“No road offers more mystery than that first one you mount from the town you were born to, the first time you mount it of your own volition, on a trip funded by your own coffee tin of wrinkled up dollars – bills you’ve scrounged and saved for … ” begins Mary Karr’s memoir Cherry.
It’s been said that there are only two stories in the world: a stranger comes to town and a man sets off on a journey. The German word bildungsroman, or “novel of formation,” is a version of the latter: a young person (traditionally a boy) undertakes an epic journey, during which he confronts inner and outer demons, and in the process becomes an adult. (When I think of this word I am reminded of the German poet Holderlin’s line in “The Journey”: “Reluctantly that which dwells near its origin departs.”) Think Tristram Shandy, The Adventures of Huckleberry Finn, Portrait of the Artist as a Young Man, The Catcher in the Rye.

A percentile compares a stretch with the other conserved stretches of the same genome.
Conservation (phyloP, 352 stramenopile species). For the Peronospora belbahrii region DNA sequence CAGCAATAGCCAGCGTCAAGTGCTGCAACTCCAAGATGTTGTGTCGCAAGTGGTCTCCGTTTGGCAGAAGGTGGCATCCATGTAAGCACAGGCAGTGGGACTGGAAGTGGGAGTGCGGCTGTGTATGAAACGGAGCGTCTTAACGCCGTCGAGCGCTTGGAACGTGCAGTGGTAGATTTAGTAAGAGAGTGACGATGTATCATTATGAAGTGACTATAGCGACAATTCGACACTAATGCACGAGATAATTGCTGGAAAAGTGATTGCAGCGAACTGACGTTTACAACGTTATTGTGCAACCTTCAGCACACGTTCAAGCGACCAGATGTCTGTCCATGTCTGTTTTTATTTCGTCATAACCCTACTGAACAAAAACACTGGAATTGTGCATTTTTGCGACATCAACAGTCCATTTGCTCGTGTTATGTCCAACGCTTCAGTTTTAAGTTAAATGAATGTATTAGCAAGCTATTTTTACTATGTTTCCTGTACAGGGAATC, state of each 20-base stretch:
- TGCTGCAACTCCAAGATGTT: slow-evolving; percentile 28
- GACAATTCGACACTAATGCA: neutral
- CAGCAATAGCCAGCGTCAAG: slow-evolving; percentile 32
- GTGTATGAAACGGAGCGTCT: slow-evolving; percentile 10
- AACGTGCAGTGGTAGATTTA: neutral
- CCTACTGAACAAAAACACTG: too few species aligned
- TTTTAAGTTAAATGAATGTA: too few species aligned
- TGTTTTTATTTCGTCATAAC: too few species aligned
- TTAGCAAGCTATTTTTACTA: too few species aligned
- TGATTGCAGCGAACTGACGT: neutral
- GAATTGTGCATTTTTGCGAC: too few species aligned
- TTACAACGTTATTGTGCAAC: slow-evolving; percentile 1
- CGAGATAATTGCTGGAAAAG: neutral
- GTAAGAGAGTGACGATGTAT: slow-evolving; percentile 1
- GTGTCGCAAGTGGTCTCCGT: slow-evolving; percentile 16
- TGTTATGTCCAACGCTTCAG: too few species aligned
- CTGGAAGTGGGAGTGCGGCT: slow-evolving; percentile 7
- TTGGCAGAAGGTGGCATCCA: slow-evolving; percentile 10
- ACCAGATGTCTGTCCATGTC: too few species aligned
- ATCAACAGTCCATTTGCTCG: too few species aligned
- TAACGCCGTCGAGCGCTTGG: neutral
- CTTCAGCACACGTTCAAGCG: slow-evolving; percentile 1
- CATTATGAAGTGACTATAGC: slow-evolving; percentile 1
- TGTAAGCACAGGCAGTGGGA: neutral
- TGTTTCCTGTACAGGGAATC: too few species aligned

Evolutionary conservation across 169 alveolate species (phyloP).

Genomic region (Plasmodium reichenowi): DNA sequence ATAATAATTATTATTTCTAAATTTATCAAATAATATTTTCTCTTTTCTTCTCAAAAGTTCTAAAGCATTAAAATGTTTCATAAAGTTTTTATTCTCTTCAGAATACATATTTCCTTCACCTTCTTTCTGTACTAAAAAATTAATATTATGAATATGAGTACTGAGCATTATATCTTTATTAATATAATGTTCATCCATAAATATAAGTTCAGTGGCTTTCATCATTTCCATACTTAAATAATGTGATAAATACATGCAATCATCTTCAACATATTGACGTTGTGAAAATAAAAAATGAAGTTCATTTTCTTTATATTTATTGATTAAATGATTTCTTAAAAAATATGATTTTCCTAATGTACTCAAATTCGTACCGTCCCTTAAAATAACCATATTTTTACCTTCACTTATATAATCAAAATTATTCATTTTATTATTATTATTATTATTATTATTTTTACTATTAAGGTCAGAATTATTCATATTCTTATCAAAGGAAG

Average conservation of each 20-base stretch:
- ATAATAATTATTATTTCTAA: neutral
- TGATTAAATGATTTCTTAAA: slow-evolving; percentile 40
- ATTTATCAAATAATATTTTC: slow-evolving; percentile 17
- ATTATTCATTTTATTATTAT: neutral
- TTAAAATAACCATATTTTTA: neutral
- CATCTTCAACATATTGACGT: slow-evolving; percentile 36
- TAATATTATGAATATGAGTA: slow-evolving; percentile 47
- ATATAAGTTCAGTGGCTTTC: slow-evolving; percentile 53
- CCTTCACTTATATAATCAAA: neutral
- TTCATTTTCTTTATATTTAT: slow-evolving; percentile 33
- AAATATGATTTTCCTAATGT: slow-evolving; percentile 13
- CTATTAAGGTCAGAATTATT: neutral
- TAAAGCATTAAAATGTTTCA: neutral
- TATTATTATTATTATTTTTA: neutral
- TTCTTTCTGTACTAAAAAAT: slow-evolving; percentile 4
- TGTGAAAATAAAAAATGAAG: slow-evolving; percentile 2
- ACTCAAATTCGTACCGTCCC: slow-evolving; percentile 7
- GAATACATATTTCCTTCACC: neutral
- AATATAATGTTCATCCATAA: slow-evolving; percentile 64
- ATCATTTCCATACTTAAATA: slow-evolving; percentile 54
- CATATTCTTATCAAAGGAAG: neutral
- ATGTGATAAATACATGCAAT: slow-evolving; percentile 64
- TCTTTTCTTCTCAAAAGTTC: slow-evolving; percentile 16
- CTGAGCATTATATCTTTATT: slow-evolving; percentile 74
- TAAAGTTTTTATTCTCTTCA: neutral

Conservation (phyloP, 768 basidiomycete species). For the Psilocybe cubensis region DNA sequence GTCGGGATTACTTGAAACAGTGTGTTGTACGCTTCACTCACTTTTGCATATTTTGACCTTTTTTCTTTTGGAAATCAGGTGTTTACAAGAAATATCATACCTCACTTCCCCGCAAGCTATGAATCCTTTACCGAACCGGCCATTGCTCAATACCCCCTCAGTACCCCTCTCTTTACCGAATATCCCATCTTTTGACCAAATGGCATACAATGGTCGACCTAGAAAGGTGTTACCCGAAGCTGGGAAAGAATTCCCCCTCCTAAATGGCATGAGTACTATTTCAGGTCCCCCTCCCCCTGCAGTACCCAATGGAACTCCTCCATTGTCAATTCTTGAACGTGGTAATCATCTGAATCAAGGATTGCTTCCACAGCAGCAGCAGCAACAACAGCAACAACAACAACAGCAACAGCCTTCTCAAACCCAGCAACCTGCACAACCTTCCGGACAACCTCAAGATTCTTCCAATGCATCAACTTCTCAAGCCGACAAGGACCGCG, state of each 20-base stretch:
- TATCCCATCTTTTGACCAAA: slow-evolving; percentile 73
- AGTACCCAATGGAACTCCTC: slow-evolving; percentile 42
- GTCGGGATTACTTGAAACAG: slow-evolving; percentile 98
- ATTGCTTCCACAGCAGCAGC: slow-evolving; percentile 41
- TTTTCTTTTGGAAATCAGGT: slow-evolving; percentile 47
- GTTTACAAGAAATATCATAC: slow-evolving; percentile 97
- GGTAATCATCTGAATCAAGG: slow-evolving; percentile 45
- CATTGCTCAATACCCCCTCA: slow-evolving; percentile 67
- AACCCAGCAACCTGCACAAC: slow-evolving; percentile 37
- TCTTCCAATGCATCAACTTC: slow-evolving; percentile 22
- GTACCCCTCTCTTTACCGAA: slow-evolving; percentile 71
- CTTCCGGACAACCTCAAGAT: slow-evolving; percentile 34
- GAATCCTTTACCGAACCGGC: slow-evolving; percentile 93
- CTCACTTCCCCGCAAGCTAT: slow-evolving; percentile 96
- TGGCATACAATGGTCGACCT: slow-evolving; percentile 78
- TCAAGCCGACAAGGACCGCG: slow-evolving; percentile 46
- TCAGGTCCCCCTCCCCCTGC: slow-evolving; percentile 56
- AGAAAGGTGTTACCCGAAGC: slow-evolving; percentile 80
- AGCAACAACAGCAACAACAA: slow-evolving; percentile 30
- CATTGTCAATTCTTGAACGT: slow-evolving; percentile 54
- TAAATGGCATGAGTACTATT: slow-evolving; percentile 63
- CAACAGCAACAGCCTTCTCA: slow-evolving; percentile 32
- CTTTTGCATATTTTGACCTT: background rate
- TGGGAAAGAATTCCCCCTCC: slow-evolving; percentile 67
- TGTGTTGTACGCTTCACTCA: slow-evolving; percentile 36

In some ways, it seems to me, every story contains elements of the bildungsroman. A story must contain a moment of change, internal or external or both, often experienced as part of a (literal or metaphorical) journey. This change usually involves a ‘coming of age’: the central character is enlightened or disillusioned; if he doesn’t yet understand the enormity of his experience, the reader knows that soon enough he will.